- Dreams: Cinema of the subconscious – Taking some of the most fascinating and cutting-edge dream research to-date on lucid dreaming, top scientists make the case that the dream world is not an altered state of consciousness, but a fully functional parallel reality.
- Inception: The Cobol Job – Now in full animation and motion, check out this comic prologue to see how Cobb, Arthur, and Nash came to be enlisted by Cobol Engineering and perform an extraction on Saito.
- 5.1 Inception soundtrack – Composer Hans Zimmer teams up once again with Director Christopher Nolan to create the soundtrack for “Inception”. Enjoy this feature in full 5.1 surround.
- Conceptual Art Gallery
- Promotional Art Archive
- Inception Trailers
- Inception TV Spots
- Via BD-Live – Project Somnacin: Confidential Files – Get access to the highly secure files that reveal the inception of the dream-share technology.
By Leo Owen
Director: Martin Scorsese
Writer: Laeta Kalogridis
Release Date: August 2 2010
Studio: Paramount Home Entertainment
Number of discs: 1
Price: From £9.99
Running Time: 133 mins
Starring: Leonardo DiCaprio, Mark Ruffalo, Ben Kingsley, Max von Sydow, Michelle Williams, Emily Mortimer, Patricia Clarkson, John Carroll Lynch, Elias Koteas
Before Shutter Island even appeared on mainstream release, Scorsese cleverly played with viewers by using the trailer to trick them into expecting a straight-forward horror film and luring them into a false comfort zone of misplaced preconceived notions.
On the surface Shutter Island is about US Marshall Teddy Daniel’s investigation of missing patient, Rachel (Emily Mortimer, Patricia Clarkson) at Ashecliff mental asylum on Shutter Island. Armed with his own agenda, Teddy’s investigation is not so straight-forward – Teddy seeks another patient, Andrew Laeddis, the man who burnt down his home and in doing so, killed his wife, Dolores (Michelle Williams).
Having previously met an ex-Ashecliff inmate and with the knowledge that the asylum is funded by The House of American Activities Committee, Teddy suspects the clinically insane are being used as guinea pigs for mind experiments and decides to blow Ashecliff’s cover and save all the human lab rats. As Teddy and his partner Chuck, try to find all the missing pieces of the jigsaw, Teddy becomes increasingly obsessed with uncovering the truth of the identity of the 67th patient and exploring the infamous ward C.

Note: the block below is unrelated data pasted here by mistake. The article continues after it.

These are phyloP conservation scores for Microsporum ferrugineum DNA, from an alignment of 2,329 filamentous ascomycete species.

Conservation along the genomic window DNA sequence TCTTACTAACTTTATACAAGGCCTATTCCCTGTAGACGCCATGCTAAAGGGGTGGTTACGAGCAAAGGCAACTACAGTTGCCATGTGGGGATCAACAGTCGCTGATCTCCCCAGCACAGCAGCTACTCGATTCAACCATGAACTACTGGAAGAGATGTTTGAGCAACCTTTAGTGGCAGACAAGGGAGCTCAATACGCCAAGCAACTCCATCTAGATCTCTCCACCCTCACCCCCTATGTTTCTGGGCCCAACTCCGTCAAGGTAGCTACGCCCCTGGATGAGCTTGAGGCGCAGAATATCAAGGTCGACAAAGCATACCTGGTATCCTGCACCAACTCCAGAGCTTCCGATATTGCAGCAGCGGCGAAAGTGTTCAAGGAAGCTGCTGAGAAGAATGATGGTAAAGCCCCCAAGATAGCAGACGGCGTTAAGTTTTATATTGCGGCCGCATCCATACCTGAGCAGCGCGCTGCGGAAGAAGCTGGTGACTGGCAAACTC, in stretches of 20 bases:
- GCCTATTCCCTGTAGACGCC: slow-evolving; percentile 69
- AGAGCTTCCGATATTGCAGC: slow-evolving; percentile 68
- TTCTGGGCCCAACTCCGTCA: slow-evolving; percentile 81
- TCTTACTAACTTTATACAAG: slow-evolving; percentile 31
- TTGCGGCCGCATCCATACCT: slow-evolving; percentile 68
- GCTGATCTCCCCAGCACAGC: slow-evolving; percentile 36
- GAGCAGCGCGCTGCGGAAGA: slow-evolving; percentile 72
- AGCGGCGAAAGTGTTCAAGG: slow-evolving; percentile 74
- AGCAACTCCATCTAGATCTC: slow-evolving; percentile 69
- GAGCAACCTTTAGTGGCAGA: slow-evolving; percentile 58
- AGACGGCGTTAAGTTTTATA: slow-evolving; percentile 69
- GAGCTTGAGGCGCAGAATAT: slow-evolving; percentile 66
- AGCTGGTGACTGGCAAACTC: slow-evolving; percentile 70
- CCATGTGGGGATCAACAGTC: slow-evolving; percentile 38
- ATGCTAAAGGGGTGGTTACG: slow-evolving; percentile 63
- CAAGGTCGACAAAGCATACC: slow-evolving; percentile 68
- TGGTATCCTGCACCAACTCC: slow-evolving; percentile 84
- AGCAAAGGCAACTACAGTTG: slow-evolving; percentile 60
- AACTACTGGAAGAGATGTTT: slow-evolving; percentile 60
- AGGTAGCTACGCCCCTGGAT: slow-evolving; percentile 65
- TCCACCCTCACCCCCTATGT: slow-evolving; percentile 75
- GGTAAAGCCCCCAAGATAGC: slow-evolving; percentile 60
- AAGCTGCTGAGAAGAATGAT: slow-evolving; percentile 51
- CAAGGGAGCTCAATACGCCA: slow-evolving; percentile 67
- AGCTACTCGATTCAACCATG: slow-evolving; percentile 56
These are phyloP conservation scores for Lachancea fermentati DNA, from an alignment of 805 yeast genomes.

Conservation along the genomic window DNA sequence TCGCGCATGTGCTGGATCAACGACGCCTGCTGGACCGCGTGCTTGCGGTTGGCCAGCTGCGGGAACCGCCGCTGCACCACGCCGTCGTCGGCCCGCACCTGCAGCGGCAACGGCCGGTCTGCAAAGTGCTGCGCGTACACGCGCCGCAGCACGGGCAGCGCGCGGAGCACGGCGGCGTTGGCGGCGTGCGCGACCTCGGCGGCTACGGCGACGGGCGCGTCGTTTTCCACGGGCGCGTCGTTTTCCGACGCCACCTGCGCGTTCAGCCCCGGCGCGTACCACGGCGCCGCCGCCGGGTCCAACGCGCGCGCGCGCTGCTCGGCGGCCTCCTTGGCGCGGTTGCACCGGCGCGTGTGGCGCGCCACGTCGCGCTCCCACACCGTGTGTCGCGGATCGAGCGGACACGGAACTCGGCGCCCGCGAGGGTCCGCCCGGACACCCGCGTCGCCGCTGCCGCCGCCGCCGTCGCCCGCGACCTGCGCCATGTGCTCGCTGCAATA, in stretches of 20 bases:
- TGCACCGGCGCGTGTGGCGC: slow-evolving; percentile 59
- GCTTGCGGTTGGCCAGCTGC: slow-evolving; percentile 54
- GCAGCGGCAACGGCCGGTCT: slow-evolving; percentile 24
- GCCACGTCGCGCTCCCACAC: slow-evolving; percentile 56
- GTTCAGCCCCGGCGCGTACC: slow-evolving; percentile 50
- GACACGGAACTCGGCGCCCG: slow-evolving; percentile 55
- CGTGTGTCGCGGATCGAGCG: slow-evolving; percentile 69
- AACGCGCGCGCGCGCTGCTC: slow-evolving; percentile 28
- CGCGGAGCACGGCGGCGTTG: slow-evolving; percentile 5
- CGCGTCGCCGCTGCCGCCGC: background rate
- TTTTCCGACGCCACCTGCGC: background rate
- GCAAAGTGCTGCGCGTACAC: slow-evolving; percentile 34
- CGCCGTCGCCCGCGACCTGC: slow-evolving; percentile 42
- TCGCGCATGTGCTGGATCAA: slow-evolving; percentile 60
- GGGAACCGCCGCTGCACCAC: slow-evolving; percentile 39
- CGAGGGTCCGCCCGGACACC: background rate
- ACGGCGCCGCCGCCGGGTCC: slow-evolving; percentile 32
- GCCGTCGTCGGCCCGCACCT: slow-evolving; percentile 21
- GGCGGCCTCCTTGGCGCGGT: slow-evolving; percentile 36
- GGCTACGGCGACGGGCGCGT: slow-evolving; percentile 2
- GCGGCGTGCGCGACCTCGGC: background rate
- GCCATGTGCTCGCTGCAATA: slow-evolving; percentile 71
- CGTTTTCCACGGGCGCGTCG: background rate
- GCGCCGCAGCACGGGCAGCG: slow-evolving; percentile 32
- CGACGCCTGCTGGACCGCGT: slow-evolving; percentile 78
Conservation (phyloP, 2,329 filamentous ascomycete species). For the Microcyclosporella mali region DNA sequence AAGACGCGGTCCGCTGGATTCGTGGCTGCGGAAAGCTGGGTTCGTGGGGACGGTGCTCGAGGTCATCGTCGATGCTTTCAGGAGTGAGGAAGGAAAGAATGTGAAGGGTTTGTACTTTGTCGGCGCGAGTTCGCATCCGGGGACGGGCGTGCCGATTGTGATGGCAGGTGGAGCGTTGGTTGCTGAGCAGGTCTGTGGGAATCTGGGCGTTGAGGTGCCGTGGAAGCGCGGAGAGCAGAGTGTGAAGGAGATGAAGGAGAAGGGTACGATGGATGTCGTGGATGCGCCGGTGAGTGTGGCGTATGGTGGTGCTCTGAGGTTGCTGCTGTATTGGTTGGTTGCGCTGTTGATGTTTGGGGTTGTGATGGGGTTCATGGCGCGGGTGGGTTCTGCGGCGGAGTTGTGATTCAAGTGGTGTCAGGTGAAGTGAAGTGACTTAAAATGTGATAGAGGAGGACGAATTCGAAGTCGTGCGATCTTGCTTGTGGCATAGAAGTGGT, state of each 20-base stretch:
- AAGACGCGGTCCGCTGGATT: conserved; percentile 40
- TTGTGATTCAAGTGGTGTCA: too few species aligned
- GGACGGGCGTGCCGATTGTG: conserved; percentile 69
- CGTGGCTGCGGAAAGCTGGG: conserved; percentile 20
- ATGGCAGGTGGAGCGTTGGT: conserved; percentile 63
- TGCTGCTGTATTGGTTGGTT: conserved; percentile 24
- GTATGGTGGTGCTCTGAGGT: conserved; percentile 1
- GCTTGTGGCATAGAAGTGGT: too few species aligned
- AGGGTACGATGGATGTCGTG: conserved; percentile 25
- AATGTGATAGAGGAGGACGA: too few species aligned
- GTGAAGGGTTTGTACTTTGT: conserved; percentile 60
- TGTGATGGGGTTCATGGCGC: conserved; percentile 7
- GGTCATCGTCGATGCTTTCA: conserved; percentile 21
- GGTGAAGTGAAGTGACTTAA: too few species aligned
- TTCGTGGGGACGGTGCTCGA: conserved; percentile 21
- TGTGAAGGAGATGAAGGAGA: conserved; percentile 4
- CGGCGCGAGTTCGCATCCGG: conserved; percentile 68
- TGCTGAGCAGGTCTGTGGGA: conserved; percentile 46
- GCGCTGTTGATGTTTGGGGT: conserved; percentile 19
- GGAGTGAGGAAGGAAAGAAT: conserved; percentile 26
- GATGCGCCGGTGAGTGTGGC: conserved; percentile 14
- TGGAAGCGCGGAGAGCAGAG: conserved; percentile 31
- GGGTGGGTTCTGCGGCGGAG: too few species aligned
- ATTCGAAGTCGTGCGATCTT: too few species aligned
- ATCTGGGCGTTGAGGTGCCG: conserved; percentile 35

When the back-up generator fails in the storm, the whole electrical system fries and with the chaos this brings, Teddy is finally able to explore the lighthouse. Positioned at the bottom of a craggy cliff face covered in poison ivy on a rocky islet surrounded by a security fence and monitored by a guard, the lighthouse is where Teddy believes they open up patients’ brains, performing brain surgery to create the “ghosts” to go out into the world and do things sane men would never do. And all protected by the notion that: “People tell the world that you are crazy and any protest to the contrary just proves otherwise.”
Long before the credits start to roll, Shutter Island morphs from a crime thriller with horrific undertones into a mind-bending ingenious piece of psychological trickery. Its challenging plot line weaves between the past, present, future, make believe and down right delusional.
Shutter Island is located in the middle of the ocean accessible only by a limited ferry service the government control. After two days of its claustrophobic isolation and punishing climate, Teddy starts to get horrific migraines; begins to mistrust and doubt his partner’s intentions; is haunted by the voices of ghosts telling him he “should have saved [them]” re-setting “like a tape playing” and is tortured by traumatic visions of concentration camp mass exterminations and piles of frozen corpses.
Abound with disturbing flashbacks and haunting dream sequences and full of intrigue, Shutter Island is bleak and dire, questioning moral order, the definition of sanity, what makes the individual and the value of man. DiCaprio creates a range in Teddy’s character, successfully depicting the “tough guy” veneer for this troubled soul, while Ben Kingsley makes a mildly humorous humane Doctor Cawley and Mark Ruffalo plays the sympathetic partner.